Celtics slap down Pacers

Indiana’s last legitimate gasp came to open the third quarter of Game 2.

At halftime the Celtics had a six-point lead that really should have been at least twice that. As is their annoying habit, they had led by 12 a moment earlier and looked fully capable of frittering that completely away when they were saved by the buzzer.

Why do the Celtics fray the nerves of Celtics fans? We are still searching for a psychologist, with a doctorate degree or without, who can root out a sub-conscious theory on which to peg that mystery.

But, as they usually do, the C’s put their foot on the gas pedal with greater force, mostly kept it pressed to the floor, and claimed a 16-point win.

Not that the margin of victory matters all that much, unless you bet the Pacers and took the 10.5 points ponied up by the bookmakers.

So, they’ll tote a 2-0 series lead with them to Indianapolis. Both games were eminently losable, and try to imagine the atmosphere in these parts if the Celtics were taking a 1-1 tie, or – heaven help us – an 0-2 deficit to Indiana.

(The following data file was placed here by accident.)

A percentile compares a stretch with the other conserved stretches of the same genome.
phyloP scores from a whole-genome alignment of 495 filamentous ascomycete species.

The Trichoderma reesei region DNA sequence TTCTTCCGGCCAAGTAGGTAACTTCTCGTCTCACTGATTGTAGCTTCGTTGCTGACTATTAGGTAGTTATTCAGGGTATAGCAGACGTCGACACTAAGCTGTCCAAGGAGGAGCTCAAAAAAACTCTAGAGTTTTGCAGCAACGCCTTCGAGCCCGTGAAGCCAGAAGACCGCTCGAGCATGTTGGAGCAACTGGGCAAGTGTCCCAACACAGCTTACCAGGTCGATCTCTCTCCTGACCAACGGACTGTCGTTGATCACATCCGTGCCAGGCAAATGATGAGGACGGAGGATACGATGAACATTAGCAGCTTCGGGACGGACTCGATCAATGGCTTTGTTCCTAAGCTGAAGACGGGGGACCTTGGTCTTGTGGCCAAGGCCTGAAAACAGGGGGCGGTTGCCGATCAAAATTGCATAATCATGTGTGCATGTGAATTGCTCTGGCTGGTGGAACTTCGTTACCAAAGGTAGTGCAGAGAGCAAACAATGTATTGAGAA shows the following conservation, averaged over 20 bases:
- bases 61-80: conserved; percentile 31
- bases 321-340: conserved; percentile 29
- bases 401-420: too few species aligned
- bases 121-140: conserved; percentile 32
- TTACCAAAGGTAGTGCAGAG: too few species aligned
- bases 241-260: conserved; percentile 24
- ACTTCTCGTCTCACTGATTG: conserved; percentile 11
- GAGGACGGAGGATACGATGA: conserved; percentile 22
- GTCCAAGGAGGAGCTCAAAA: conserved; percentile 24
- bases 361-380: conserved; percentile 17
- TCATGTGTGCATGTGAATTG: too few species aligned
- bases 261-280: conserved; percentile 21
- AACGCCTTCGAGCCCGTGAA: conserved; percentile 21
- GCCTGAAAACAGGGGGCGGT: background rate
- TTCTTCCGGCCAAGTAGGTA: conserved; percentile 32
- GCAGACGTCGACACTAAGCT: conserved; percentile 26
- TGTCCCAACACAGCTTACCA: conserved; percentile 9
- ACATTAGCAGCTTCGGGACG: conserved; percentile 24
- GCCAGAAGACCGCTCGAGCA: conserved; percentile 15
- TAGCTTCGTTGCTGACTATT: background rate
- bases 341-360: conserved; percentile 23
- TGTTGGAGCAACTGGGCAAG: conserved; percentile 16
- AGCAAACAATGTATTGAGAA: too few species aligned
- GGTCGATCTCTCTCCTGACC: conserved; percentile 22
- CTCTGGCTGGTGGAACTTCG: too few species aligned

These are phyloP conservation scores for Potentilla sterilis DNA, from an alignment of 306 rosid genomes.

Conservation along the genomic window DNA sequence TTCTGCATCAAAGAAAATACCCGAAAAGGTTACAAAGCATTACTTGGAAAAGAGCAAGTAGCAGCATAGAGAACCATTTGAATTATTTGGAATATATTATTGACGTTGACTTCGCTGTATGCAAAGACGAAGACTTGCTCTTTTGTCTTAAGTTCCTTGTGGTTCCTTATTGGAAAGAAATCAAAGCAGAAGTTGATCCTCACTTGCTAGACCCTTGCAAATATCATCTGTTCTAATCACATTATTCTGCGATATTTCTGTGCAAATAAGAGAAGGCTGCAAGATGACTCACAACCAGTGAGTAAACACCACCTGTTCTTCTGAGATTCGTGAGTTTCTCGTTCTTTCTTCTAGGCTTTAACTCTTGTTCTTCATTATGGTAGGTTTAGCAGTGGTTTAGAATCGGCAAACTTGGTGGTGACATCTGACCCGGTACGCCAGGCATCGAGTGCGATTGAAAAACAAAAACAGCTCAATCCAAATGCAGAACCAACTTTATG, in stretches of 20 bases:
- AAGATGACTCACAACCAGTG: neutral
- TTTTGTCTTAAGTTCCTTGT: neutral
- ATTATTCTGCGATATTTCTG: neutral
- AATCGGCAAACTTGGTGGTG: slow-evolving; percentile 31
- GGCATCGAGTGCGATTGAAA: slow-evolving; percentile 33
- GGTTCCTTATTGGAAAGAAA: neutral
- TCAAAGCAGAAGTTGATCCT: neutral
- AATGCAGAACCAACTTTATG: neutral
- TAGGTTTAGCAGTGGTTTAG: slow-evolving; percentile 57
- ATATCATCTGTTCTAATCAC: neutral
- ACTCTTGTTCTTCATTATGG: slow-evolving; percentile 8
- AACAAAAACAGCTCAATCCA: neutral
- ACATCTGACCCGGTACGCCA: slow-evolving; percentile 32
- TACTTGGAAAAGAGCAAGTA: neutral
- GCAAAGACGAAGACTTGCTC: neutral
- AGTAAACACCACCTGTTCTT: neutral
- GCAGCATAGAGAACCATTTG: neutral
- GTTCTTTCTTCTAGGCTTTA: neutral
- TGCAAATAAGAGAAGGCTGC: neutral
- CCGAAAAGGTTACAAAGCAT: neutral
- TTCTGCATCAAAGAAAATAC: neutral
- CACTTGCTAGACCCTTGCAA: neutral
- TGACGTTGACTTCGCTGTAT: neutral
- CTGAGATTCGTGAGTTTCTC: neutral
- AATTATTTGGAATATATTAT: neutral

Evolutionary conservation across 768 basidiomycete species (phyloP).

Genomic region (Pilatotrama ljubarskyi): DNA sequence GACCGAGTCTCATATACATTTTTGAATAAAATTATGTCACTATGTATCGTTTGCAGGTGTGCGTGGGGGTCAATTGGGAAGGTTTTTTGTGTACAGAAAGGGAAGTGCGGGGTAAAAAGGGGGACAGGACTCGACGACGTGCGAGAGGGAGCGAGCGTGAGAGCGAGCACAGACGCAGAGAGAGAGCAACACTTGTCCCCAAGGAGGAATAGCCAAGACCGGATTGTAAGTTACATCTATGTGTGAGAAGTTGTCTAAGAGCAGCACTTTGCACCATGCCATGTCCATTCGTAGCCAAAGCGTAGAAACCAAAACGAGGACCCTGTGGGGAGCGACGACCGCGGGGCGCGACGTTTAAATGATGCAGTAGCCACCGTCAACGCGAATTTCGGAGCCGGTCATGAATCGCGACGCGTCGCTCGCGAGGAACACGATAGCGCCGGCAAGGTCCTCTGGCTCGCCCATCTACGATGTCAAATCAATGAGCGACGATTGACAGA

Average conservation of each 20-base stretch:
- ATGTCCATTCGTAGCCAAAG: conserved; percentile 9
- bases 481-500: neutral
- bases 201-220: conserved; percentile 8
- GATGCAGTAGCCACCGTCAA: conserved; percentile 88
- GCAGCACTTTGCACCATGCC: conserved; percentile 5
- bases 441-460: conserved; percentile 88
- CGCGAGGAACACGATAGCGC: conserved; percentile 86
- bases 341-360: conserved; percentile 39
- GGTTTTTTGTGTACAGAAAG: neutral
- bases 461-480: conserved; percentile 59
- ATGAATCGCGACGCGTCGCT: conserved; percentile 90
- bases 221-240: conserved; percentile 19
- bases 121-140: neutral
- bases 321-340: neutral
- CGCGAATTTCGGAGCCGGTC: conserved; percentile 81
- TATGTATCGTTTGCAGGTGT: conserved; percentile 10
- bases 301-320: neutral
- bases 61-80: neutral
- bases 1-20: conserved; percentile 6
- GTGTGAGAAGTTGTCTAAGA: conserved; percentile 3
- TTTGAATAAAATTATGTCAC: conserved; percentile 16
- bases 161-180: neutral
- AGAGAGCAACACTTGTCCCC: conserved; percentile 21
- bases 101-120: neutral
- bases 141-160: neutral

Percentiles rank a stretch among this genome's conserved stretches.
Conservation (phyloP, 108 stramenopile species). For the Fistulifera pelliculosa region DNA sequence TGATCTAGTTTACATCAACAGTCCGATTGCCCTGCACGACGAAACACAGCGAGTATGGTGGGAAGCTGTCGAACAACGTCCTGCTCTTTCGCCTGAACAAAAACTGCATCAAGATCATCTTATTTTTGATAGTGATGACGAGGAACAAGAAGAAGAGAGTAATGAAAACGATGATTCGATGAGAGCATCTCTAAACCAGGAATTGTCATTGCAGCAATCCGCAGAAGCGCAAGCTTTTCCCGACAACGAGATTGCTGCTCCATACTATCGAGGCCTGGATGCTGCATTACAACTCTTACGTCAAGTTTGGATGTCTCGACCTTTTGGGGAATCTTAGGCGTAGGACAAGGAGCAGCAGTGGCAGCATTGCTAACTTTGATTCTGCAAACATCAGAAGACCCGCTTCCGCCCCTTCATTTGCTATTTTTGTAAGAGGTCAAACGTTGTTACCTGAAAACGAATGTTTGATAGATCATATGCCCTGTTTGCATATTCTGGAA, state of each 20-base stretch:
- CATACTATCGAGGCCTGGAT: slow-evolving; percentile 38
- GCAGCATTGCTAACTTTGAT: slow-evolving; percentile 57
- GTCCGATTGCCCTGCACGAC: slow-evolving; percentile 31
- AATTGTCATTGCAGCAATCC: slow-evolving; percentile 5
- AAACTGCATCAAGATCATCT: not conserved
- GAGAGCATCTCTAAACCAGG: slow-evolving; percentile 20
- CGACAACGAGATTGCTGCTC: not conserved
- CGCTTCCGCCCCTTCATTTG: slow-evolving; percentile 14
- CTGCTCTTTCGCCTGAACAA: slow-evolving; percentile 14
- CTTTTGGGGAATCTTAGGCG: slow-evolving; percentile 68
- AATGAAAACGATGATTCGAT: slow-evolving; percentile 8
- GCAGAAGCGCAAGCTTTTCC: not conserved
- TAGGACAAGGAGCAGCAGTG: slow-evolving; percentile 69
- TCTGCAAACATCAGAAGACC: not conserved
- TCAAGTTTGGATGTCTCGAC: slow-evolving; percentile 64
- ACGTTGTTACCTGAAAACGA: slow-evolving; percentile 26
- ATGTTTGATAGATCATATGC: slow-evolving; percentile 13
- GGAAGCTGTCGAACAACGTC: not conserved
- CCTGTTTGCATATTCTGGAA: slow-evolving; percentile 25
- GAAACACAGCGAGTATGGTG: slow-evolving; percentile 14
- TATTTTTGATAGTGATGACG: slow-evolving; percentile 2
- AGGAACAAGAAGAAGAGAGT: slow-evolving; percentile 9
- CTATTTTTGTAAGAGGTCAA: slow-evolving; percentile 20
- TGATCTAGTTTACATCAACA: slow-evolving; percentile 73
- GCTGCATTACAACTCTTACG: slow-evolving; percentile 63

The growling would be shaking the Garden’s foundation. Demands for the firing of Joe Mazzulla, Brad Stephens, the training staff, the water carriers, and anyone else with a visible tie to the team would be endlessly lighting up the talk-show switchboards.

They should all thank Jaylen Brown for saving them from a trip to purgatory.

Right now, Brown is the best player the Celtics have. He possesses strengths that are critical to anyone leading a team to the promised land.

Intelligence, intensity, athleticism and a great jump shot carried Brown to 40 points in Game 2. Real or imaginary, Brown seemed to slap down the Pacers when a slap-down was urgently needed.

Brown will argue his case with a referee when he believes he has been wrongly punished.

He won’t whine, he won’t stomp his feet and carry a pout on a trip around the floor.

None of this should be considered a slam at Jayson Tatum. An argument can be made, on just about any night, that Tatum is the most talented player on the floor.

An argument can be made, on just about any night, that Brown is the most ferocious man on the floor.

Asked if he felt slighted by failing to be chosen to an All-NBA Team, Brown answered with a glower usually reserved for whoever he might be guarding.

“We’re two games from the Finals. So, honestly, I ain’t got the time to give a (expletive deleted).

Feel free to fill in the blank.